Just Playin' / Sports

Just Playin’: Baseball’s long odds

browerA New York City tourist walking the streets – and clearly lost – asks a local how to get to Yankee Stadium.

The local looks the tourist squarely in the eye and give a one-word answer: “Practice.”

It’s a joke – sort of.

The road to Yankee Stadium and 29 other big-league ballparks is paved with the sweat and toil of thousands of ballplayers who never made it. There’s no shame in that. The odds of making to a Major League roster are incredibly slim.

How slim?

Consider that there are 5 million kids playing some level of youth baseball this spring.

Of that number, 500,000 will go on to play high school baseball next year. Of that group, 50,000 will find their way to college baseball.

Notice how quickly, the herd thins out from each of those levels?

And that’s not even taking into account the number of international players that are imported annually.

Each year, about 1,000 high school and college-aged 1,000 kids signed to minor-league contracts. It’s then that they begin the longest – and hardest – climb of them all. Few of them will survive the journey through the professional baseball’s minor leagues, which feature about 5,000 players, all of whom are plying their trade at various levels – hoping for an opportunity.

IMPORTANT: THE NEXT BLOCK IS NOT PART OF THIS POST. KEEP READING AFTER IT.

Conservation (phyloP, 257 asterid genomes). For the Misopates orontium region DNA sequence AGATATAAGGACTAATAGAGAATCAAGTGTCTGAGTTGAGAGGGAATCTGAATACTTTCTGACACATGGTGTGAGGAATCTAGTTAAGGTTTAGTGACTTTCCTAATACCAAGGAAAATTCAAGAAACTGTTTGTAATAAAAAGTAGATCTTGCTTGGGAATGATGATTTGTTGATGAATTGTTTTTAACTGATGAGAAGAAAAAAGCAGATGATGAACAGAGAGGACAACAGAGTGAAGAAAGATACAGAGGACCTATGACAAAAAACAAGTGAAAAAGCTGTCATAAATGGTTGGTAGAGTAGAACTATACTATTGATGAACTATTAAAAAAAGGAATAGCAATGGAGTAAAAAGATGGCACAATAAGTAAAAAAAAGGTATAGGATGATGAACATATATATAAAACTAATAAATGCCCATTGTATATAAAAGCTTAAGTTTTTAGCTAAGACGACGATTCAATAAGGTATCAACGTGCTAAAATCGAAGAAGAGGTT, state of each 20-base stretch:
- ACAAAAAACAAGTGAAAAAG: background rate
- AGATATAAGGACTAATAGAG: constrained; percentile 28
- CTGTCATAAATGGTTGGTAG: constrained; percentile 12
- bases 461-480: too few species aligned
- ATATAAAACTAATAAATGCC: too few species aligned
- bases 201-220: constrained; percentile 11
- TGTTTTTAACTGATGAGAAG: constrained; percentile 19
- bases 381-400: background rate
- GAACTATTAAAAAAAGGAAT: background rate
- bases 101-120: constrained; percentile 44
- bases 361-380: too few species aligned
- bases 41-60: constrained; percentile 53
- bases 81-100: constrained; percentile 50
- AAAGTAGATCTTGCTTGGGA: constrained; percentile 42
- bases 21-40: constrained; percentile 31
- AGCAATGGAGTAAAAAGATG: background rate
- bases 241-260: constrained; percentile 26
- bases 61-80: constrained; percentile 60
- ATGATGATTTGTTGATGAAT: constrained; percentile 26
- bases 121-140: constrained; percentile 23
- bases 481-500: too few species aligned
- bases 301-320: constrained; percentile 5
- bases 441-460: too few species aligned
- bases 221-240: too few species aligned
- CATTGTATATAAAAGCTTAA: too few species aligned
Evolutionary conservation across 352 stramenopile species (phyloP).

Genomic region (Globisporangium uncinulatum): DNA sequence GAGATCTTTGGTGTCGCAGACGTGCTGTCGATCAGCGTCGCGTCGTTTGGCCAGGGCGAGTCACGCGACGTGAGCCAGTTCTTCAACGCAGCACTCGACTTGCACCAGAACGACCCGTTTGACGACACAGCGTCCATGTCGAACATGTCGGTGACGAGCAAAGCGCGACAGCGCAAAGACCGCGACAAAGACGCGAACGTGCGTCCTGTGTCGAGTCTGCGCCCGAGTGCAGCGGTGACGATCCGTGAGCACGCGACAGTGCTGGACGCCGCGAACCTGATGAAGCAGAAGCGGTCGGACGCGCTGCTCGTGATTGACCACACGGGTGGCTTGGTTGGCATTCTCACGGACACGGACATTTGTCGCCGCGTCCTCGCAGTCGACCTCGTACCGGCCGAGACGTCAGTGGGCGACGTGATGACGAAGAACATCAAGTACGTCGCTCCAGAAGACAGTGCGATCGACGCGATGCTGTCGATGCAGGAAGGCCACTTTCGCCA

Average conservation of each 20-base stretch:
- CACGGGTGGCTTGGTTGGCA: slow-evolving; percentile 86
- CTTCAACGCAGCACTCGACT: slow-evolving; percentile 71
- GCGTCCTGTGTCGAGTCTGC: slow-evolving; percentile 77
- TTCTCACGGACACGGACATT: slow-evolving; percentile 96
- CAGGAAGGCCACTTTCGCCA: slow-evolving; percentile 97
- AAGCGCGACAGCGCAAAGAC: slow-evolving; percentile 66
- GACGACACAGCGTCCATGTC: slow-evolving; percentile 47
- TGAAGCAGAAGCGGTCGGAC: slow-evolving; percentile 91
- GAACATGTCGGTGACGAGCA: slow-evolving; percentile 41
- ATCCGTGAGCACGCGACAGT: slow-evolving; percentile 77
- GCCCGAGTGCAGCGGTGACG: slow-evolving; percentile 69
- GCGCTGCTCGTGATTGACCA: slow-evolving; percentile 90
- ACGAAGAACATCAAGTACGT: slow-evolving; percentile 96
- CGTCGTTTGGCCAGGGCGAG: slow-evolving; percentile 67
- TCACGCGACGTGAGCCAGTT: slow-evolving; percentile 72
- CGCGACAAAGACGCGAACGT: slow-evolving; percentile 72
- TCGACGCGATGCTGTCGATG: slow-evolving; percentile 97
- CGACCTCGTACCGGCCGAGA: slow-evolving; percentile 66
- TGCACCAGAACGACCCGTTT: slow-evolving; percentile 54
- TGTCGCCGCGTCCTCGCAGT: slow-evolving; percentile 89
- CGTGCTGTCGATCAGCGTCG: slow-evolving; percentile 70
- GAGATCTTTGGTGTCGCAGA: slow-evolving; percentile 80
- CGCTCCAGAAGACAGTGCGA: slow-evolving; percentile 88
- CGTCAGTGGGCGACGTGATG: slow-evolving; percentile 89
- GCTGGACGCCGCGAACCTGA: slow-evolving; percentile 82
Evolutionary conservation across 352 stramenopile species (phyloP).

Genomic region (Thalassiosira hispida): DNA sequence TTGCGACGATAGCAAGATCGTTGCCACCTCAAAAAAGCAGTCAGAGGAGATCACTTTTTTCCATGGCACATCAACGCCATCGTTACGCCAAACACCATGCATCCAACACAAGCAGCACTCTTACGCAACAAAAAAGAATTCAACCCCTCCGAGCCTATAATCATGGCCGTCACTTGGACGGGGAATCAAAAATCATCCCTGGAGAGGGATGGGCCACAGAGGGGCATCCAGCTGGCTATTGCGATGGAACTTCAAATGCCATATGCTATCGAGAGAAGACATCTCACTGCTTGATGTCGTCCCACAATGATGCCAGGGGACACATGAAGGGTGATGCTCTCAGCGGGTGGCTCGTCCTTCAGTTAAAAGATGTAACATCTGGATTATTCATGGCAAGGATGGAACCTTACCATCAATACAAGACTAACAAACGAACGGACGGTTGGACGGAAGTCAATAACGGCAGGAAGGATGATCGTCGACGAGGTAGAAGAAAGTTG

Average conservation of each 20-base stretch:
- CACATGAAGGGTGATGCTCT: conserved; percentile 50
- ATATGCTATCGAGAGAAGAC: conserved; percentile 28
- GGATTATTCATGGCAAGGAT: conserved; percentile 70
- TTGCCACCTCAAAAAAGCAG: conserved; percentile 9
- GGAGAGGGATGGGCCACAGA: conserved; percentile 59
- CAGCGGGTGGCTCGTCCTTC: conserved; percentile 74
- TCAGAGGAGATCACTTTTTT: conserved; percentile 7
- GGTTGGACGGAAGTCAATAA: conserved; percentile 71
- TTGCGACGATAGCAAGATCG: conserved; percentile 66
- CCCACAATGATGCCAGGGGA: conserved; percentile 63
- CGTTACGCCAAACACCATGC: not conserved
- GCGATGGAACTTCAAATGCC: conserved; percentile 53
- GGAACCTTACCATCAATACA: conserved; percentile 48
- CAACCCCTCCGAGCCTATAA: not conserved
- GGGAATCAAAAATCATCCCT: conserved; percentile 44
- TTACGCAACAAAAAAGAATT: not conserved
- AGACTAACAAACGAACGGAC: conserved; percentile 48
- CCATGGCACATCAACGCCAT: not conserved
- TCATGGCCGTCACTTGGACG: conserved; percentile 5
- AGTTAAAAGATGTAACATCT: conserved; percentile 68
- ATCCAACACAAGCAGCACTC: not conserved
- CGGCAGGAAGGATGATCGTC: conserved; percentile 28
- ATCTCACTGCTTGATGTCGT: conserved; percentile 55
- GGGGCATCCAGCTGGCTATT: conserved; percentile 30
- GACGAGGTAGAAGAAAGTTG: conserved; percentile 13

The sad fact is few will get that chance.

Most minor-league players are there to provide competition for the handful of players who the scouts have determined to be the can’t-miss prospects.

Sure, every now and then, an unexpected minor leaguer forces an organization to notice him: Mike Piazza, perhaps baseball’s best hitting catcher ever, was a 62nd round pick. Mark Grace had more hits in the 1990s, was the 622nd player selected in the 1985 June draft.

Heck, at least he was drafted. Hutchinson resident Bob Brower, a two-sport athlete at Duke University, went unpicked in the 1982 draft. He got a tryout with the Texas Rangers. That led to a minor-league contract (with no signing bonus). Four years later, he was a September call-up with the Rangers.

His career lasted all of three years.

Today, he is a vice president for The Boras Corp., a sports agency that oversees the careers of many of baseball’s top young players. Scott Boras represented the top two players selected in last week’s draft – Stanford pitcher Mark Appel and San Diego third baseman Kris Bryant.

Brower now has a front-row seat to the ever-changing world of professional baseball. He experienced it as a player and now he sees it play out in much the same way as an agent.

From either vantage point, the end result is much the same: Baseball is a game in a constant state of flux.

-Pat Sangimino, Just Playin’


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